With the release of Borderlands 3 (for PC at least) right around the corner, I've found myself thinking back on the last Borderlands game and reflecting on what it got right and wrong.
I'm also curious about what elements they may carry over to BL3 from The Pre-sequel. TPS was made by 2K Australia and not the main 2K studios, which is why the game also had such a different flavor and was full of Australian accents and humor.
Claptrap, we're not on Pandora anymore! One of the appeals of TPS was that it takes place on Pandora's moon, rather than the planet itself. The moon is gorgeous, full of haunting beauty, excellent lighting, and space-y landscapes. The downside was notably decreased environmental variety as compared to BL2.
Another upside of the moon setting was consistent low-gravity which let you zoom around much quicker compared to normal. Also, the epic "butt-slams" were very fun, although sadly they don't look like they will make a reappearance.
One of my problems with initial runs through Borderlands games is that they are a snoozefest. You can use any loadout or guns and cruise through the game until you get to the second difficult tier of True Vault Hunter mode. TPS throws that out the window with enemies that will kick your face in upfront. I remember getting downed when I was level 2! Unheard of in other BL games, but typical for TPS. The downside was that TVH mode was brutally difficult off the bat, which I think hindered its replayability in addition to repetitive environs.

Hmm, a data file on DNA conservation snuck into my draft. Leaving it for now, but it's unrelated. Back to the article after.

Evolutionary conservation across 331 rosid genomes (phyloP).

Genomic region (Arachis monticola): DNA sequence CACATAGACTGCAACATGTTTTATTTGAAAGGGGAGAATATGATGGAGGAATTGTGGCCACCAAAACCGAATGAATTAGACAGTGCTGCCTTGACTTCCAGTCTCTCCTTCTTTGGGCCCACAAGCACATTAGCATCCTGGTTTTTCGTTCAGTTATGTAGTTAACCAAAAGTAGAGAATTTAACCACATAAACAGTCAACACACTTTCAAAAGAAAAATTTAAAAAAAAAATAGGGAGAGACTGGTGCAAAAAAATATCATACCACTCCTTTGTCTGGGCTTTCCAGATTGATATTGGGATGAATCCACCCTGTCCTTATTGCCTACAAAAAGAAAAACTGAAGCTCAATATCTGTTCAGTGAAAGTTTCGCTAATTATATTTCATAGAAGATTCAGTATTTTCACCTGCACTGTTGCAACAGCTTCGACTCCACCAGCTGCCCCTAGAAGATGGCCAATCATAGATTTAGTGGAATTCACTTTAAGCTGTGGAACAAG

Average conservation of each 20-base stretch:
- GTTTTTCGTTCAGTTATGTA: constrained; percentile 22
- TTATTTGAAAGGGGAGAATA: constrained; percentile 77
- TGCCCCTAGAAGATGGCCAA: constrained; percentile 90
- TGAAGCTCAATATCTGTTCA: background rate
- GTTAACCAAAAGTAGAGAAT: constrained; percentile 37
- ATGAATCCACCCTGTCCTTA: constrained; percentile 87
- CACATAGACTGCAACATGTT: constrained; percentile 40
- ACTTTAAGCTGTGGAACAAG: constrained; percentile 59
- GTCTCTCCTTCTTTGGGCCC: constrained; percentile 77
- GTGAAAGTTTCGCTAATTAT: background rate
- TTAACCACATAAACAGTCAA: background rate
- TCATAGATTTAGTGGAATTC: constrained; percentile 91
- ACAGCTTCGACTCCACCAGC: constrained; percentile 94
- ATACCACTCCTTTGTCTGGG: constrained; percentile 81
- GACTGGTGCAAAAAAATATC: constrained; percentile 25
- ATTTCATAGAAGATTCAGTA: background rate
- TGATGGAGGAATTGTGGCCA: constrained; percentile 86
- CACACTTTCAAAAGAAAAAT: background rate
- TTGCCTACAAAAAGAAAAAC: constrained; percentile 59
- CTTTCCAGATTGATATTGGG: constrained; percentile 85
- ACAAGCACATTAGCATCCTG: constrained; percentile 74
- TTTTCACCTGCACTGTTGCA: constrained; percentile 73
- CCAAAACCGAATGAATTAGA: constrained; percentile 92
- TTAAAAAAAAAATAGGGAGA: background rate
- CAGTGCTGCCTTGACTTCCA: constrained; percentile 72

Combat was generally improved - the AI was a lot smarter and would move, dodge, roll, jump or fly around. The low gravity that helped you could also help foes or those equipped with jetpacks. Fights contained a lot more verticality and variety, something I loved and hope they bring to BL3.
I rather liked the TPS playable characters better than previous incarnations overall. Athena's shield play was terrific, Wilhelms enforcer drones were great, and Nisha's old west theme and skills were a blast. Let's not forget the DLC characters, of which Doppelganger was one of the best. If you loved cryo and sniping, then Sir Hammerlock's elegant sister would do the trick.
The characters were also a lot more talkative, conversing, and commenting with a frequency not seen in previous games. It seems this will carry over to BL3 as far as I've seen.
Other awesome stuff:
Cryo was an insanely fun new elemental damage type and quickly became my favorite. It dealt reliable damage to shields and froze enemies solid. You could then shatter them into tiny, bloody pieces which never got old. Thankfully Cryo is making the transition to BL3.
Faster leveling - For reasons I'll never understand Borderlands 1 & 2 don't let you start acquiring skill points until level 5. TPS shortcuts this by allowing you get points at level 3, meaning you're hitting your character stride sooner. I'm hoping in BL3 you get points at level 1 or 2 to make this even better.